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Anycast, Unicast, or Both?

Paul Vixie

A long time ago in an Internet far away, nobody paid for DNS services. Not directly at least. We either ran our own servers, or got DNS service as part of our IP transit contract, or traded services with others. In ~1990 I was the operator of one of the largest name servers in existence (UUCP-GW-1.PA.DEC.COM) and I exchanged free DNS secondary service with UUNET. Two thousand zones seemed like a lot of zones back then — little did we dream that there would some day be a billion or so DNS zones world wide.

Anyway the decades went by and it turned out that almost everything connected in any way to the Internet was something important enough to pay for. I've watched various friends start companies for secondary name service, primary name service, even recursive name service. The standard for my incredulity has steadily risen, I like to think I'm ready for anything now, that nobody could still find some new way to monetize DNS that could still surprise me.

Ok so that was a setup. I'm surprised by something. Companies who want to sell DNS authoritative name services are out there beating each other up with competitive claims about something I would have said was crazy, which is whether it's better to serve a DNS zone by pure anycast, pure unicast, or a deliberate and somehow necessary mixture of both anycast and unicast.

Now that I've seen it, the appeal of this kind of argument is understandable — it's a subtle and complicated topic, claims on this topic are unprovable and non-falsifiable, and it's unlikely that your competitors will be willing to change their approach to beat your claims. It's the perfect market differentiator!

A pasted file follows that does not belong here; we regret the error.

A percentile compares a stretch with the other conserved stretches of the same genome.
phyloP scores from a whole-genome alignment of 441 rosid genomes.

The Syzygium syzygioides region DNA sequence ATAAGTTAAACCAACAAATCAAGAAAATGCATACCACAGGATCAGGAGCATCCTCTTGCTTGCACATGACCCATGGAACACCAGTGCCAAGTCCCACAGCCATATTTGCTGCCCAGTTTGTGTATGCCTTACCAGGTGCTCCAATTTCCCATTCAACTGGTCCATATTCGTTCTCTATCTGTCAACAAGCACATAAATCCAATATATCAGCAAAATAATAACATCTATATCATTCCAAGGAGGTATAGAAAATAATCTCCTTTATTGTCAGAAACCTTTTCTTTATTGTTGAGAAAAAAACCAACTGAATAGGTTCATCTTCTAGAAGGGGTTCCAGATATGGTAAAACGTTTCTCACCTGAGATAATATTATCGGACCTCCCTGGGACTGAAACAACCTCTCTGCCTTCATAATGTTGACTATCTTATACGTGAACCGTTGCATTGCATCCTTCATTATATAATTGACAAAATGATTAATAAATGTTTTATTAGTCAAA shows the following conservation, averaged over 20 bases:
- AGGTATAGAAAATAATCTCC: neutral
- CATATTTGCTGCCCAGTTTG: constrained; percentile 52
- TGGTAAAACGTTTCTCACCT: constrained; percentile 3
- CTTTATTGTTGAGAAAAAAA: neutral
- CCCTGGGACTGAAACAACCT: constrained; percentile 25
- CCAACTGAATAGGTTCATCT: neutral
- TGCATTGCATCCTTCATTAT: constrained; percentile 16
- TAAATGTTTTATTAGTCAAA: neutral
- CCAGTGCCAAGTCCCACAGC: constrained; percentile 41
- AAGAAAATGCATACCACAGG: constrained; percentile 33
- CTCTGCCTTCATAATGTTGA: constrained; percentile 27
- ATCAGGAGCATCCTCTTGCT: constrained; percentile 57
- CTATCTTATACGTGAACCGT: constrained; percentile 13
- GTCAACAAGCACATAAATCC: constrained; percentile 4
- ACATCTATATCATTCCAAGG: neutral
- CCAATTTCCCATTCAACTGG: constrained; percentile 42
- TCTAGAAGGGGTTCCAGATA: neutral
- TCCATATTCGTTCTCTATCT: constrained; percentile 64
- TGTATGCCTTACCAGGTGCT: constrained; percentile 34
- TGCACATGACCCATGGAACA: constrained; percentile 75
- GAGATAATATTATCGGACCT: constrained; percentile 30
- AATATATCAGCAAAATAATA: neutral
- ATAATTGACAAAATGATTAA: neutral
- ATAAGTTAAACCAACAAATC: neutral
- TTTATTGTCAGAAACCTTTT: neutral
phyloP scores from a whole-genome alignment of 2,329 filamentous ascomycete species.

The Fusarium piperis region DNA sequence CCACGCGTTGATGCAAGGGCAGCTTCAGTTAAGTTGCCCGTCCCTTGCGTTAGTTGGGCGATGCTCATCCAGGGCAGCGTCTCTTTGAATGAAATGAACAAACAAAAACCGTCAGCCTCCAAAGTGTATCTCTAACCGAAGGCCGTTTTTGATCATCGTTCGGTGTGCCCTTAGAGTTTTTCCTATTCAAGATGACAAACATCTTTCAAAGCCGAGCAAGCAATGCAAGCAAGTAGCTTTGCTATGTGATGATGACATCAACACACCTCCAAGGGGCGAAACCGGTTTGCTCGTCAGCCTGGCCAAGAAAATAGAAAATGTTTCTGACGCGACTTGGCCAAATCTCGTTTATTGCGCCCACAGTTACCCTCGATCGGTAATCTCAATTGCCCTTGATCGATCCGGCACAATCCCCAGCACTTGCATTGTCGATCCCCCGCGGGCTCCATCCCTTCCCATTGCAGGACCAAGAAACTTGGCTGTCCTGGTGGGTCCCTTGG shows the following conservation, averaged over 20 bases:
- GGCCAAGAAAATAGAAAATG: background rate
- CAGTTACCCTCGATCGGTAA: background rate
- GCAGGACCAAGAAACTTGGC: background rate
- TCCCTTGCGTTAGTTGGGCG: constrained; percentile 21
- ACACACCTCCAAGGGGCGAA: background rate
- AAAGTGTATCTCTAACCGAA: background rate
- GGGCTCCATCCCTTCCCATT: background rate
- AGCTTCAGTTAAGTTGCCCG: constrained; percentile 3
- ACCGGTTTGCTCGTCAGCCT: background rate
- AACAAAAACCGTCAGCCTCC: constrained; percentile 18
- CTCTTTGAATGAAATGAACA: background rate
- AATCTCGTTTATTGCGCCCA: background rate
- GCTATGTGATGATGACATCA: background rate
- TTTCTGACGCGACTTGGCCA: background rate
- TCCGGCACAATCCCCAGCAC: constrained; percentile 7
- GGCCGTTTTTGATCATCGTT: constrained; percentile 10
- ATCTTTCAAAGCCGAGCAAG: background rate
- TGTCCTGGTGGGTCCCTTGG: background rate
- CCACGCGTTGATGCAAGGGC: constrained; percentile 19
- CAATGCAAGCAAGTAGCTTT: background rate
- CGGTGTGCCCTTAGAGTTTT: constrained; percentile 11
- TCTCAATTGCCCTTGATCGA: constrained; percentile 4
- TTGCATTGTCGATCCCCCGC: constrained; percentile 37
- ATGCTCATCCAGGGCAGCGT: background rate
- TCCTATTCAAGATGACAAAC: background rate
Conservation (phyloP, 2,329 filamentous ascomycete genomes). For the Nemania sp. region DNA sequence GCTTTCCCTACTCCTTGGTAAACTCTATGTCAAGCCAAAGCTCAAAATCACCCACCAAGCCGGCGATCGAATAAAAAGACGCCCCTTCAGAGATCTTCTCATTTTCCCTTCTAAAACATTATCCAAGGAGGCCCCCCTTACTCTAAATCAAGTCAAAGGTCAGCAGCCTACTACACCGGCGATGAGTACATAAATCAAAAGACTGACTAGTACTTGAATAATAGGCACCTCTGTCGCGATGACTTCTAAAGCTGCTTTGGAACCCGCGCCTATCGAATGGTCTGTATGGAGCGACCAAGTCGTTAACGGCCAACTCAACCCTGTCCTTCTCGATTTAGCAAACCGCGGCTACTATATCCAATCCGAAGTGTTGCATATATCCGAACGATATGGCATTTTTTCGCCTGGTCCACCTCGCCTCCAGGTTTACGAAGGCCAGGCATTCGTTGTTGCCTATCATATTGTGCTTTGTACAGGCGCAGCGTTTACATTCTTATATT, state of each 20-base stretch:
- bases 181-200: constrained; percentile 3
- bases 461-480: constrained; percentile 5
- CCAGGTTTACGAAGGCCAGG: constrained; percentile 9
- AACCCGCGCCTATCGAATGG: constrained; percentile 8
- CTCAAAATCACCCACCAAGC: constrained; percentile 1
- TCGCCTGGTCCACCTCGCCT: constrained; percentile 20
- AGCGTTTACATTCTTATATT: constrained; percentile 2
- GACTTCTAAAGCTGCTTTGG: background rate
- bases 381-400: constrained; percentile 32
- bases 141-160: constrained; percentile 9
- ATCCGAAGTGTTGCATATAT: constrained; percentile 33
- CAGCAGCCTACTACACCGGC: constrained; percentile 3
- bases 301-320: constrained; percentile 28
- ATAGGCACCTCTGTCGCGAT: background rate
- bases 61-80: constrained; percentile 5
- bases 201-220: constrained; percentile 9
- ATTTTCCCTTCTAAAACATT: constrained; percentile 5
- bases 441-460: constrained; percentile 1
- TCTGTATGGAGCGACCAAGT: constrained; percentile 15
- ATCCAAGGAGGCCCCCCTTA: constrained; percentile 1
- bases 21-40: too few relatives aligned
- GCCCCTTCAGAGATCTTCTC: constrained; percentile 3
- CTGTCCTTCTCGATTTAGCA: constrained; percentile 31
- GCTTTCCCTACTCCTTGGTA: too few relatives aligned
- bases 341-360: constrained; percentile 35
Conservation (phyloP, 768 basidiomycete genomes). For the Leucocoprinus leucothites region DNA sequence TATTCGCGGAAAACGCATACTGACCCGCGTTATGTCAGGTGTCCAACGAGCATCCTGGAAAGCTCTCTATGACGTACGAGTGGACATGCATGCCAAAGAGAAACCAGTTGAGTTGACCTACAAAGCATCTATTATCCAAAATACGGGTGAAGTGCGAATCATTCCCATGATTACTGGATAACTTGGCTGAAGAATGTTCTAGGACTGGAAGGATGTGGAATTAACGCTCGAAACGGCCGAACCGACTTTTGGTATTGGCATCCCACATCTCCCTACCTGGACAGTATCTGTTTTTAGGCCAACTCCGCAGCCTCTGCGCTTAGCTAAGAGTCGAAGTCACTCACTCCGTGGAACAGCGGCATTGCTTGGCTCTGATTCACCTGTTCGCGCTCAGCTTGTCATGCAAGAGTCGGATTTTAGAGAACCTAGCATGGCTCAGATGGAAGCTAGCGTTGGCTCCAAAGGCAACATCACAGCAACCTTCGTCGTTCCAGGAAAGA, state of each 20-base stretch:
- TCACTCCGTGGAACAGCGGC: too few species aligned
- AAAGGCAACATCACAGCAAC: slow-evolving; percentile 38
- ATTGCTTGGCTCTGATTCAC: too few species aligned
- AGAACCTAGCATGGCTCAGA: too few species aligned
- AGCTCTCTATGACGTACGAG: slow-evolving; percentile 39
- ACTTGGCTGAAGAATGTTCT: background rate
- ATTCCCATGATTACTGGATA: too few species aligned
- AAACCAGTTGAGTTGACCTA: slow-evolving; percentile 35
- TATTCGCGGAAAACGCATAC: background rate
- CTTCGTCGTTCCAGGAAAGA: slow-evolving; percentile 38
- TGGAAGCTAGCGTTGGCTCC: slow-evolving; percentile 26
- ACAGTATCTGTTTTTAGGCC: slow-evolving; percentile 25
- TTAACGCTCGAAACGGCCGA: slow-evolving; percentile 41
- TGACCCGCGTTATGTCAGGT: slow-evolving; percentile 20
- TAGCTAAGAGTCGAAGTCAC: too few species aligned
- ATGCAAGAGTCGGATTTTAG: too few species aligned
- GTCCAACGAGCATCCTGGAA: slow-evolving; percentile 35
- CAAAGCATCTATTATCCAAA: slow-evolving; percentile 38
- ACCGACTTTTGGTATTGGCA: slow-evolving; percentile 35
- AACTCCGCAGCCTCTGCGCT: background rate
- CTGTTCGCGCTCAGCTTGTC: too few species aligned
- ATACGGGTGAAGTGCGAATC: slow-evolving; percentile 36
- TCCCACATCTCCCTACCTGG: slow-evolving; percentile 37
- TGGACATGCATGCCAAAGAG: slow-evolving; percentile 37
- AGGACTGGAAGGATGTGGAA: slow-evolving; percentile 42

However, it's more irritating than amusing, especially since one of of the ways my nonprofit employer (Internet Systems Consortium, which you may know as ISC or as "the BIND people") raises funds for our free software efforts is by selling DNS secondary services (find us on the web at http://sns.isc.org/). Since there's a good chance that some competitor will try to take a sale away from us on the basis that "ISC SNS uses anycast, and we don't, so we're better" I'm going to try to get out ahead of that game and lay down the facts as I see them.

History

In the beginning there was unicast, and it was good enough, because nobody's revenue stream depended on the resiliency and performance of their DNS. Also because all of the caching recursive servers in the world ran BIND which had even at that time a really cool "server selection" method whereby the best of every DNS zone's name servers would be found and used by each party doing DNS look-ups.